A Roman bridge or 'Puente Romano' lies behind the Meskita thus connecting the two sides of the city over the Guadalquivir river, a vast flowing rio that stretches if I am correct from outside of Córdoba over to outside of Sevilla. If you head away from the Jewish quarter you are most likely to come across the centre of the city. There is a large square, in typical Hispanic fashion. Here stands a statue of 'El Gran Capitan' or 'the great captain'. A famous and celebrated general who achieved his military fame during the 14th century; he was in fact from Montilla where I was living. The Spanish army still uses some of his battle tactics and formations! A master in guerrilla warfare, the great captain became well known for his daring ambushes against the Moors. Back in Montilla, there is a statue of him in the town park as well. Many a good eating or drinking point can be found though at Córdoba near the centre. Very cheap too, some of the places there.
The only sore point or obvious bad element that I found with Córdoba are its non native Romani Gypsy population. Of course needless to say not all the Gypsy people's to be encountered there are of a bad sort. However, in my opinion and indeed that of the Andalusians from this part of the province - they are to be evaded at all times. If those that loiter the streets can scam one out of money it will be done. As simple as that. Watch out for the women with leaves, they thrust the small plants into  passing tourists' hands so as to read their futures via the palm. If that leaf enters your hand they will in groups of five or six demand payment for their services! It is truly unimaginable the nerve some of them have. A coach service takes these Gypsies directly from Romania to Córdoba - I can't imagine why, this makes it all the more straightforward for them to migrate. Sadly though they don't come with the best intentions. Not all, but many it would appear. After all, there are no words for a mother who uses her dead baby's corpse for days on end after it has died to continue her begging. These stories have been reported in Córdoba. Some Romani women sit out in the street with their motionless, malnourished and heat fatigued children so as to appeal to people's hearts, demanding that passers by give money for 'food and water'. Yet those children have been discovered dead before, with the mothers knowing full well what they were doing.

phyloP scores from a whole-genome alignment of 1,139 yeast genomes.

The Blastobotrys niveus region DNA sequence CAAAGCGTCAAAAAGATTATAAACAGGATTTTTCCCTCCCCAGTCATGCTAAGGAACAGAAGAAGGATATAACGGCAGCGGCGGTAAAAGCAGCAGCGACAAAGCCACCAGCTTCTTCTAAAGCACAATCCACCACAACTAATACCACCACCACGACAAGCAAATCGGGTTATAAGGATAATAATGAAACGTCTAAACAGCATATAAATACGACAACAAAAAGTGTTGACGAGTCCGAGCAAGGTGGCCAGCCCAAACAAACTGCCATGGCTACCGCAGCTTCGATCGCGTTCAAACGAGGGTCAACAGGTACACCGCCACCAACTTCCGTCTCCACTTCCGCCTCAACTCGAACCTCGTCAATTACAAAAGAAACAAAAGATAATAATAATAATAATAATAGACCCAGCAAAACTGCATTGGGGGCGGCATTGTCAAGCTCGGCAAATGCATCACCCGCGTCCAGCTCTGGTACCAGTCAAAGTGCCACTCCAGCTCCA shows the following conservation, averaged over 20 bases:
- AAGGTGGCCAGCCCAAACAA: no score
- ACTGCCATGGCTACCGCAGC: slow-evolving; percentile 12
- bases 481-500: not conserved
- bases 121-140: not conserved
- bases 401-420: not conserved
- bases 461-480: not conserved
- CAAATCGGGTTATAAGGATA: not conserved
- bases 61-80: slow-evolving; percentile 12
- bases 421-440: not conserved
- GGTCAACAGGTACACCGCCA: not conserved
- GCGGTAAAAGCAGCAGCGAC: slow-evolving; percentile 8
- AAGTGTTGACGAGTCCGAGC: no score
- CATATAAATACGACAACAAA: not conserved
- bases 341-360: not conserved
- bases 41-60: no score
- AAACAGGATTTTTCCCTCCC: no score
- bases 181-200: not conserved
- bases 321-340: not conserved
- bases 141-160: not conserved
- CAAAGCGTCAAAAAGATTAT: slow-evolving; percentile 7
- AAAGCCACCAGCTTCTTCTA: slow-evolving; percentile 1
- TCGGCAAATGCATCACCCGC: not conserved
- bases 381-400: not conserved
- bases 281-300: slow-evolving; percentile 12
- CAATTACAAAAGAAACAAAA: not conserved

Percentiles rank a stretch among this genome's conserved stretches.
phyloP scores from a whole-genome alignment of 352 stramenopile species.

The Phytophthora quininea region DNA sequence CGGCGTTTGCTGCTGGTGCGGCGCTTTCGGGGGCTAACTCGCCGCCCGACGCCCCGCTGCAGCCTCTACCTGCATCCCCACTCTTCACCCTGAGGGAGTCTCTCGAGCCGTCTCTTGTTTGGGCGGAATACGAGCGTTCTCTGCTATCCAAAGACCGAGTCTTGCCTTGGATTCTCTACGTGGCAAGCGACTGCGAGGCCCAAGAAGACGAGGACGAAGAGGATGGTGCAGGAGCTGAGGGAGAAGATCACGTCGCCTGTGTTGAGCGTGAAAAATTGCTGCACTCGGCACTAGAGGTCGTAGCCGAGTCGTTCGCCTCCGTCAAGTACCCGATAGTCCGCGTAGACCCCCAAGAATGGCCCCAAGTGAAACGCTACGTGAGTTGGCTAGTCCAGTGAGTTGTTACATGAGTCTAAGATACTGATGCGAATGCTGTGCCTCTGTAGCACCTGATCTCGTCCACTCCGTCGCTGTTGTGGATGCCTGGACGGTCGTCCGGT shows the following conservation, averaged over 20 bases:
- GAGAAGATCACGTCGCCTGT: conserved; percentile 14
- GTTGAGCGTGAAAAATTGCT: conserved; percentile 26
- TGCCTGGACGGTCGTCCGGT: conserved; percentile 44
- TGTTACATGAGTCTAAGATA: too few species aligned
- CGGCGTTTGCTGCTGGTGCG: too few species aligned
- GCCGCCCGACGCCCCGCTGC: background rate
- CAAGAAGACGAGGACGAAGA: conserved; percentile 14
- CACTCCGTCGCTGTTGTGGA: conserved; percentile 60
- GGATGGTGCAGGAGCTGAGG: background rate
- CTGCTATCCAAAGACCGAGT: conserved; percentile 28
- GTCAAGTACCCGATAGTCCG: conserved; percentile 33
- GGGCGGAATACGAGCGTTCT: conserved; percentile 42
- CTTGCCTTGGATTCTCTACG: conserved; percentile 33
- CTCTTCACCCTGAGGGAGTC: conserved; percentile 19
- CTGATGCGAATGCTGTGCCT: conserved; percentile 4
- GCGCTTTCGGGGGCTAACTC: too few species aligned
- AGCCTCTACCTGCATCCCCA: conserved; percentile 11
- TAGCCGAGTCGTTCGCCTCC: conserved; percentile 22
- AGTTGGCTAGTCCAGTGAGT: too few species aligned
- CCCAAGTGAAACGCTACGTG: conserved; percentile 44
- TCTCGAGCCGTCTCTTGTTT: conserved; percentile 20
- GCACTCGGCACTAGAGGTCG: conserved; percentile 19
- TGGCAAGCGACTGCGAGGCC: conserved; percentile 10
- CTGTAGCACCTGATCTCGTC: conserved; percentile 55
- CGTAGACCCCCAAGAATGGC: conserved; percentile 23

Córdoba is a destination that should definitely be visited for those with a passion for travelling within Spain, the Iberian Peninsula or even the Mediterranean as a whole. With excellent transport links, it is easily accessible. For instance, the train station is located opposite the bus station. From the former one can connect with all other cities in Spain from Madrid to Bilbao. The buses take you throughout the Córdoba region to all towns and villages. I have barely touched on this Andalusian city, as mentioned a favourite of mine - worldwide even. In fact, I might recommend this southern gem more so than I would Barcelona per say, as it has that smaller, less discovered feeling. Especially so when sat in a 'tranquilo' tapas bar within some hidden back street accompanied by the locals speaking in their thick and fast 'Andalus'. This being considered something quite separate to Spanish!

Ben Anson,
Reminiscing from the UK, September 2015.